Savings Suggestions for the Super Committee

Are you frustrated by the lack of information out of Washington about if, how or when Congress will finally cut spending and balance our budget? If so, you are not alone.

That’s why Ending Spending invited a bipartisan panel of experts — we called it the “Super Savings” panel — to join together in a Senate hearing room to present their own deficit reduction plans. We were fortunate to be joined by Senator Orrin Hatch (R-Utah), who also gave his recommendations for how the Joint Committee on Deficit Reduction (the so-called “Super Committee”) can cut over $1 trillion from the budget.

For those unable to join us, you missed a lively discussion. C-SPAN covered the event and has replayed it several times already, so check your local listings for an opportunity to watch it in full. You can also watch video clips and view photos from the event right here.

If you watch these videos, you’ll learn what came out of the event. In part, the bad news is that most of the panelists do not think that the Super Committee will meet its deadline to present over $1 trillion in spending cuts. But there’s good news, too: With all the recommendations of this bipartisan group, the Super Committee has more than a few road maps to help them make their tough choices.

Brian Baker, president of Ending Spending, introduces the event and panelists, followed by Phil Kerpen of Americans for Prosperity:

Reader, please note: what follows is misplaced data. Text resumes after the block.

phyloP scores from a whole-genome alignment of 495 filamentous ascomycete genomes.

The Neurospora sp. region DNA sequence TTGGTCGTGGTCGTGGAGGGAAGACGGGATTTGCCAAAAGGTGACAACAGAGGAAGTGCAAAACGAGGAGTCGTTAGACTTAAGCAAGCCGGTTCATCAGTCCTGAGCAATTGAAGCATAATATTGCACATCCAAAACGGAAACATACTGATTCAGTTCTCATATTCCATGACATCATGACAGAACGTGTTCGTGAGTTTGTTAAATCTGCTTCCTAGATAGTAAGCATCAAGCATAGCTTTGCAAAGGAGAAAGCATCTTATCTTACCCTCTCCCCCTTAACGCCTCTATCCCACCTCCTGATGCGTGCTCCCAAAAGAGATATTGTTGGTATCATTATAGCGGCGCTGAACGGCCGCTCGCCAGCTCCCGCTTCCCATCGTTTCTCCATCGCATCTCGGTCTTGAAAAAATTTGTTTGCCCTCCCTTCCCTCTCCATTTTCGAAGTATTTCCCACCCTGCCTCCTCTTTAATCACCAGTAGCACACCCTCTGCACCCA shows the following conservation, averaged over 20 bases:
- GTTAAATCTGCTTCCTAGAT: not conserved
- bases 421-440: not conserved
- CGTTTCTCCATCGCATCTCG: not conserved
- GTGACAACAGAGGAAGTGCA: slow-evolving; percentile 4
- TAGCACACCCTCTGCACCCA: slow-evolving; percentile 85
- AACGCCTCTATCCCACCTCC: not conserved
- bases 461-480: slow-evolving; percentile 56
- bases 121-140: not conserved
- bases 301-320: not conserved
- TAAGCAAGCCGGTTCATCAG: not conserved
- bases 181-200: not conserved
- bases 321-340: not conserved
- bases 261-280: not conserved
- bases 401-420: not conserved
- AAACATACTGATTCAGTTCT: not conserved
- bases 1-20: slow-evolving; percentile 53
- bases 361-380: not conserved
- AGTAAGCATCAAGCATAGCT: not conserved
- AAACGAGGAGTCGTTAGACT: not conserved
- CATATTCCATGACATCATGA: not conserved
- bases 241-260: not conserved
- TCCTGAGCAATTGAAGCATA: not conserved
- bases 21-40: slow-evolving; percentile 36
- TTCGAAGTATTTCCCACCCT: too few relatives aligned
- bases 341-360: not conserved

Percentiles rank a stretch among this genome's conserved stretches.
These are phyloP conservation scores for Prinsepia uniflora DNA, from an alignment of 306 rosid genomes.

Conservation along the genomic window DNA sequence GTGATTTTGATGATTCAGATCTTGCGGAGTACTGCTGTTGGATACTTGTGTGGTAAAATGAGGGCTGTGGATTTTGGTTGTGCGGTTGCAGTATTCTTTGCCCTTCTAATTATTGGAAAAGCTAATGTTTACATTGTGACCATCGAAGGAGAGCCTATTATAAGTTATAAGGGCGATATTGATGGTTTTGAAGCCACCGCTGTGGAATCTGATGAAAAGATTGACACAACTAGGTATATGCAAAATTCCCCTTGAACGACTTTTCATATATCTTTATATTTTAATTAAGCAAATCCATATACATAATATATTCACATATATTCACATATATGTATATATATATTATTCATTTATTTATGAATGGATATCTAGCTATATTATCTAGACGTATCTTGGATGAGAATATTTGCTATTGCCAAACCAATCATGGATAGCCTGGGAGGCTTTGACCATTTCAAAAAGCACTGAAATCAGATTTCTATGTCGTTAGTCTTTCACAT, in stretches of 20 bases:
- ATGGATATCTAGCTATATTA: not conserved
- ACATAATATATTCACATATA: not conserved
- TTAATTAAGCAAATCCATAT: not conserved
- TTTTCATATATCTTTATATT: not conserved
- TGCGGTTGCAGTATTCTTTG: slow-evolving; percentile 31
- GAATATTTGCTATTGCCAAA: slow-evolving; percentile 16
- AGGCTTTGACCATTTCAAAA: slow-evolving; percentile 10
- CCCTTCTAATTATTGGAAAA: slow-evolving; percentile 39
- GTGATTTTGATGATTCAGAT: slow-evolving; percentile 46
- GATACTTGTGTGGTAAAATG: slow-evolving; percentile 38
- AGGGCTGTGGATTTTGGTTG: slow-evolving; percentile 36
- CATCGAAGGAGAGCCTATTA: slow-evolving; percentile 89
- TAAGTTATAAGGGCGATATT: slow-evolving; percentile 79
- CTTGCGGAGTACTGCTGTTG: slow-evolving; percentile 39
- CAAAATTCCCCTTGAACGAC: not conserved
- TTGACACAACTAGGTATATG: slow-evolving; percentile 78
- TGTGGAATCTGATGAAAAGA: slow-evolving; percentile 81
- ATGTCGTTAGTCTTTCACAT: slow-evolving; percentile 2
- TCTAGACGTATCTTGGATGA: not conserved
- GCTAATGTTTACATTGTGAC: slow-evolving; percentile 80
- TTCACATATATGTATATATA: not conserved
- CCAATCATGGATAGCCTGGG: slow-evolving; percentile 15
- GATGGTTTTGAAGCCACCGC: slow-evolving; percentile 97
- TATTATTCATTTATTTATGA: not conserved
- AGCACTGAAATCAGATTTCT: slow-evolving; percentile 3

Michael Linden of Center for American Progress & Andrew Moylan of National Taxpayers Union:

Sen. Orrin Hatch (R-Utah):

Gary Kalman of U.S. Public Interest Research Group:

Steve Ellis of Taxpayers for Common Sense:

David Kendall of Third Way:

Brian Baker leads a Q&A session with all panelists:

Here’s the list of our panelists’ proposals for the Super Committee in case you’d like to read them:

Thanks again to all our panelists, those who attended the event, and those who helped make it a success.

Ending Spending is committed to arming you with the information you need to understand the budget crisis and how government spending affects our economy. We’ll be your go-to source along the way, and look forward to many conversations in the future about how to shrink government spending.

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Our national debt is  
$ 00 00 , 000 000 , 000 000 , 000 000 , 000 000
and each American Taxpayer owes $119,236 of it.